FALKENBERG v. ALLEN

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FALKENBERG v. ALLEN
1907 OK 13
90 P. 415
18 Okla. 210
Decided: 02/13/1907
Supreme Court of Oklahoma

PETER FALKENBERG
v.
JACOB H. ALLEN.

Syllabus

¶0 1. CONTRACTS Gambling--Recovery on, When. Where a number of persons conspire together to perpetrate a confidence game and work a swindle upon a victim by pretending to bet upon a foot race, and they induce the victim to believe that the race is fixed and that his money will only be used to put up against those who bet upon the opposite side, and that the stake-holder will return it to him as soon as the opposite betters put up their money, when in fact the runners and all the others connected with the conspiracy intend that the victim shall lose his money and the fake race is only used and run to induce him to place his money in their possession so that they can pretend that he lost his money and thus cheat and swindle him: Held: That although he may be in pari delicto with the other conspirators, he may recover from the so called stake-holder where he denounces the scheme and demands of the stake holder his money before the race is run.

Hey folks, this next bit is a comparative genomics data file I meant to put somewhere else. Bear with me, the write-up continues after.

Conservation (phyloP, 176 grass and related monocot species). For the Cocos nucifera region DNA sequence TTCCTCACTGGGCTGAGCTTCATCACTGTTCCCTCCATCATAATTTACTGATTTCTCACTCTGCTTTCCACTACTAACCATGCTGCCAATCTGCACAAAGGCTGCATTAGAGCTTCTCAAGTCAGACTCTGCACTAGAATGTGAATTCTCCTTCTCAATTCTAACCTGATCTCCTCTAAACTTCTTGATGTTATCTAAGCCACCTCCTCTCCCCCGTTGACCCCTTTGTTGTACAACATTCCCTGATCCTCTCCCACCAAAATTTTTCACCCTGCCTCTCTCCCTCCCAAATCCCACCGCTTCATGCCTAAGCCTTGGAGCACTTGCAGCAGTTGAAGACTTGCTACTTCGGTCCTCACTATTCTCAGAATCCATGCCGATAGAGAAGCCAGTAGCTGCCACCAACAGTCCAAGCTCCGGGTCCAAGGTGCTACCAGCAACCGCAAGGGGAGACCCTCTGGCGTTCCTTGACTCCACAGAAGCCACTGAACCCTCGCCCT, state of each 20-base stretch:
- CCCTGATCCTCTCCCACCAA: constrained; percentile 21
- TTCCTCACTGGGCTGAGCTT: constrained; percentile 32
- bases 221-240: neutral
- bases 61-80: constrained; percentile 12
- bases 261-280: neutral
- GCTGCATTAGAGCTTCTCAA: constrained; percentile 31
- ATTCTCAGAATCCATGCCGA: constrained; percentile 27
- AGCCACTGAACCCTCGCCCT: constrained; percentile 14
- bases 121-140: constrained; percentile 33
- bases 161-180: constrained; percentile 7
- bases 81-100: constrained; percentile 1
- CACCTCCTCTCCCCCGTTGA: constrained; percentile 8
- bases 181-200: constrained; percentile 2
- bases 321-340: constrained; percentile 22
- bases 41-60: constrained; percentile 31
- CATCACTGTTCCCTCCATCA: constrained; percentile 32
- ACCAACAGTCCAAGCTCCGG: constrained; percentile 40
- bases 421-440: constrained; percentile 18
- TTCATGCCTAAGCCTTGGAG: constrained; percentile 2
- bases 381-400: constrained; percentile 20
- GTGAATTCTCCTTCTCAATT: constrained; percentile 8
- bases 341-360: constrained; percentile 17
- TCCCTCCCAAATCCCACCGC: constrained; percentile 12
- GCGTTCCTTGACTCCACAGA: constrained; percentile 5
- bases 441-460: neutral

2. SAME--Same. One who deposits his money with a stakeholder under an arrangement with the promoters of a fake foot race scheme, and in the belief that it is to be bet upon a "sure thing" winner and for the purpose of fleecing those who bet on the other "runner", but who in fact is himself being duped by the promoters who are all into a conspiracy to rob him of his money, may, although engaged in a wrongful purpose, recover back his money from the stakeholder in case he repents and demands the return of his money before the stakeholder parts with it.

Error from the District Court of Grant County; before James K. Beauchamp, Trial Judge.

P. C. Simons, for plaintiff in error.
C. E. Elliott, for defendant in error.

BURFORD, C. J.: